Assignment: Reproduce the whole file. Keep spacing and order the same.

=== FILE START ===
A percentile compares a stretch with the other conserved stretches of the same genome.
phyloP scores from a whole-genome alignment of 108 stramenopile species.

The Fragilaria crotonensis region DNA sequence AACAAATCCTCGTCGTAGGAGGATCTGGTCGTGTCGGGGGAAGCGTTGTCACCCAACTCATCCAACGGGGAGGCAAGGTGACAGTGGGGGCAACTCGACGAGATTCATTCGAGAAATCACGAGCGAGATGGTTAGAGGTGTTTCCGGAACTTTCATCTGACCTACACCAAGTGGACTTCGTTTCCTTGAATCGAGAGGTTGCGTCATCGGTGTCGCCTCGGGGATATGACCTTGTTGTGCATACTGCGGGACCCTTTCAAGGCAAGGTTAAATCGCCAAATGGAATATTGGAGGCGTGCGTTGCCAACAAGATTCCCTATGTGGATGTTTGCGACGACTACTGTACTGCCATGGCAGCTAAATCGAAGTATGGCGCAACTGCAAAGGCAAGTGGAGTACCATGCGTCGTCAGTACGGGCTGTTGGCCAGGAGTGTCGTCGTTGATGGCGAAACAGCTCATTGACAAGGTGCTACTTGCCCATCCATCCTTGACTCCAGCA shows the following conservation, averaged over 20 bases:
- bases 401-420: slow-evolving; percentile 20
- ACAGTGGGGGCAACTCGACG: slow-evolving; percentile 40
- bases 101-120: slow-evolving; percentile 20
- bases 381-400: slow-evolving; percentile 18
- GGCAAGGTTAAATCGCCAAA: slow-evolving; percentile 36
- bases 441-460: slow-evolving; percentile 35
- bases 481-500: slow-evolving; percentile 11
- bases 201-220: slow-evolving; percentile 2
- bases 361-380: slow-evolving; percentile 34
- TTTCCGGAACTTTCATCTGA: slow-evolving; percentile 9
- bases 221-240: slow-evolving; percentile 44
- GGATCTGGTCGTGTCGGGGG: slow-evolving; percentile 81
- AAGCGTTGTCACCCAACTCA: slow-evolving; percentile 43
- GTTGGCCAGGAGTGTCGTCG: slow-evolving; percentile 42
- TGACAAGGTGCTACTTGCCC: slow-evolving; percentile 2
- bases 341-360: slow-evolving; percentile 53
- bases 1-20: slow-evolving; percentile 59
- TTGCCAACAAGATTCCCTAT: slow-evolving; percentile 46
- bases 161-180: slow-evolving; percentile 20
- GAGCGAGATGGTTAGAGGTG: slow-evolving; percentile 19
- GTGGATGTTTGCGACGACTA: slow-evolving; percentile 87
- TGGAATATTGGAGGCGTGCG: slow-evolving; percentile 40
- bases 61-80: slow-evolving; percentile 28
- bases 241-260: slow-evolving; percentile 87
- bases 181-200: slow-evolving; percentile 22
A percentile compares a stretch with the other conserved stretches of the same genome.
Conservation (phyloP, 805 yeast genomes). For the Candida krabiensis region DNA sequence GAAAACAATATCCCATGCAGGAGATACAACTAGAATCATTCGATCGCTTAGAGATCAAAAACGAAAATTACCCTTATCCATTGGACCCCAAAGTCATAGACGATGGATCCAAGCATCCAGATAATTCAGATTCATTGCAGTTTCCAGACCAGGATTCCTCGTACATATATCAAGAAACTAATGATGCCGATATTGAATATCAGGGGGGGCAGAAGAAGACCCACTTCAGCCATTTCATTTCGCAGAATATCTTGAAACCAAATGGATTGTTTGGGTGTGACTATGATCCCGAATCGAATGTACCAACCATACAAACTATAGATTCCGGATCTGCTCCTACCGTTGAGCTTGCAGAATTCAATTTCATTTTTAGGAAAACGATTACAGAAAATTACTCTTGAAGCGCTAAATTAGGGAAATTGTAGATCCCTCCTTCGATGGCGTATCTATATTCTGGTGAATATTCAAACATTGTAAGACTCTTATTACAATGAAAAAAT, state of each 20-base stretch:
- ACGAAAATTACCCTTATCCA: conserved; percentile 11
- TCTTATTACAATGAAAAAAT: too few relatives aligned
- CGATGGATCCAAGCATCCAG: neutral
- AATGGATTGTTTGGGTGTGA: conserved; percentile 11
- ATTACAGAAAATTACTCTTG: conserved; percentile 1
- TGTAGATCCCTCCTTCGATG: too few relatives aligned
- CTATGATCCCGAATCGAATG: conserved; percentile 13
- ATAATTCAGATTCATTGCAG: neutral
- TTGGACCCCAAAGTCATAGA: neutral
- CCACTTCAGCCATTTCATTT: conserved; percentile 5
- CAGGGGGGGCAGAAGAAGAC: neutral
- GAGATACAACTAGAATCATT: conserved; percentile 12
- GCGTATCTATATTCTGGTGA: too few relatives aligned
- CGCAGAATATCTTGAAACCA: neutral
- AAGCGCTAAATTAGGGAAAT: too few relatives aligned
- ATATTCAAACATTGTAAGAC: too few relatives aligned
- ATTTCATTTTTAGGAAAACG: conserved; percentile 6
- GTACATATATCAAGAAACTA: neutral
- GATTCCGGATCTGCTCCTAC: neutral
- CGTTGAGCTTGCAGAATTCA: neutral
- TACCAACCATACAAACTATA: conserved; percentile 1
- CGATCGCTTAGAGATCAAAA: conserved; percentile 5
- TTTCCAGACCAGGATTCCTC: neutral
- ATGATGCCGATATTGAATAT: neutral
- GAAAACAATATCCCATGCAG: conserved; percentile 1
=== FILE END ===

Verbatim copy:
A percentile compares a stretch with the other conserved stretches of the same genome.
phyloP scores from a whole-genome alignment of 108 stramenopile species.

The Fragilaria crotonensis region DNA sequence AACAAATCCTCGTCGTAGGAGGATCTGGTCGTGTCGGGGGAAGCGTTGTCACCCAACTCATCCAACGGGGAGGCAAGGTGACAGTGGGGGCAACTCGACGAGATTCATTCGAGAAATCACGAGCGAGATGGTTAGAGGTGTTTCCGGAACTTTCATCTGACCTACACCAAGTGGACTTCGTTTCCTTGAATCGAGAGGTTGCGTCATCGGTGTCGCCTCGGGGATATGACCTTGTTGTGCATACTGCGGGACCCTTTCAAGGCAAGGTTAAATCGCCAAATGGAATATTGGAGGCGTGCGTTGCCAACAAGATTCCCTATGTGGATGTTTGCGACGACTACTGTACTGCCATGGCAGCTAAATCGAAGTATGGCGCAACTGCAAAGGCAAGTGGAGTACCATGCGTCGTCAGTACGGGCTGTTGGCCAGGAGTGTCGTCGTTGATGGCGAAACAGCTCATTGACAAGGTGCTACTTGCCCATCCATCCTTGACTCCAGCA shows the following conservation, averaged over 20 bases:
- bases 401-420: slow-evolving; percentile 20
- ACAGTGGGGGCAACTCGACG: slow-evolving; percentile 40
- bases 101-120: slow-evolving; percentile 20
- bases 381-400: slow-evolving; percentile 18
- GGCAAGGTTAAATCGCCAAA: slow-evolving; percentile 36
- bases 441-460: slow-evolving; percentile 35
- bases 481-500: slow-evolving; percentile 11
- bases 201-220: slow-evolving; percentile 2
- bases 361-380: slow-evolving; percentile 34
- TTTCCGGAACTTTCATCTGA: slow-evolving; percentile 9
- bases 221-240: slow-evolving; percentile 44
- GGATCTGGTCGTGTCGGGGG: slow-evolving; percentile 81
- AAGCGTTGTCACCCAACTCA: slow-evolving; percentile 43
- GTTGGCCAGGAGTGTCGTCG: slow-evolving; percentile 42
- TGACAAGGTGCTACTTGCCC: slow-evolving; percentile 2
- bases 341-360: slow-evolving; percentile 53
- bases 1-20: slow-evolving; percentile 59
- TTGCCAACAAGATTCCCTAT: slow-evolving; percentile 46
- bases 161-180: slow-evolving; percentile 20
- GAGCGAGATGGTTAGAGGTG: slow-evolving; percentile 19
- GTGGATGTTTGCGACGACTA: slow-evolving; percentile 87
- TGGAATATTGGAGGCGTGCG: slow-evolving; percentile 40
- bases 61-80: slow-evolving; percentile 28
- bases 241-260: slow-evolving; percentile 87
- bases 181-200: slow-evolving; percentile 22
A percentile compares a stretch with the other conserved stretches of the same genome.
Conservation (phyloP, 805 yeast genomes). For the Candida krabiensis region DNA sequence GAAAACAATATCCCATGCAGGAGATACAACTAGAATCATTCGATCGCTTAGAGATCAAAAACGAAAATTACCCTTATCCATTGGACCCCAAAGTCATAGACGATGGATCCAAGCATCCAGATAATTCAGATTCATTGCAGTTTCCAGACCAGGATTCCTCGTACATATATCAAGAAACTAATGATGCCGATATTGAATATCAGGGGGGGCAGAAGAAGACCCACTTCAGCCATTTCATTTCGCAGAATATCTTGAAACCAAATGGATTGTTTGGGTGTGACTATGATCCCGAATCGAATGTACCAACCATACAAACTATAGATTCCGGATCTGCTCCTACCGTTGAGCTTGCAGAATTCAATTTCATTTTTAGGAAAACGATTACAGAAAATTACTCTTGAAGCGCTAAATTAGGGAAATTGTAGATCCCTCCTTCGATGGCGTATCTATATTCTGGTGAATATTCAAACATTGTAAGACTCTTATTACAATGAAAAAAT, state of each 20-base stretch:
- ACGAAAATTACCCTTATCCA: conserved; percentile 11
- TCTTATTACAATGAAAAAAT: too few relatives aligned
- CGATGGATCCAAGCATCCAG: neutral
- AATGGATTGTTTGGGTGTGA: conserved; percentile 11
- ATTACAGAAAATTACTCTTG: conserved; percentile 1
- TGTAGATCCCTCCTTCGATG: too few relatives aligned
- CTATGATCCCGAATCGAATG: conserved; percentile 13
- ATAATTCAGATTCATTGCAG: neutral
- TTGGACCCCAAAGTCATAGA: neutral
- CCACTTCAGCCATTTCATTT: conserved; percentile 5
- CAGGGGGGGCAGAAGAAGAC: neutral
- GAGATACAACTAGAATCATT: conserved; percentile 12
- GCGTATCTATATTCTGGTGA: too few relatives aligned
- CGCAGAATATCTTGAAACCA: neutral
- AAGCGCTAAATTAGGGAAAT: too few relatives aligned
- ATATTCAAACATTGTAAGAC: too few relatives aligned
- ATTTCATTTTTAGGAAAACG: conserved; percentile 6
- GTACATATATCAAGAAACTA: neutral
- GATTCCGGATCTGCTCCTAC: neutral
- CGTTGAGCTTGCAGAATTCA: neutral
- TACCAACCATACAAACTATA: conserved; percentile 1
- CGATCGCTTAGAGATCAAAA: conserved; percentile 5
- TTTCCAGACCAGGATTCCTC: neutral
- ATGATGCCGATATTGAATAT: neutral
- GAAAACAATATCCCATGCAG: conserved; percentile 1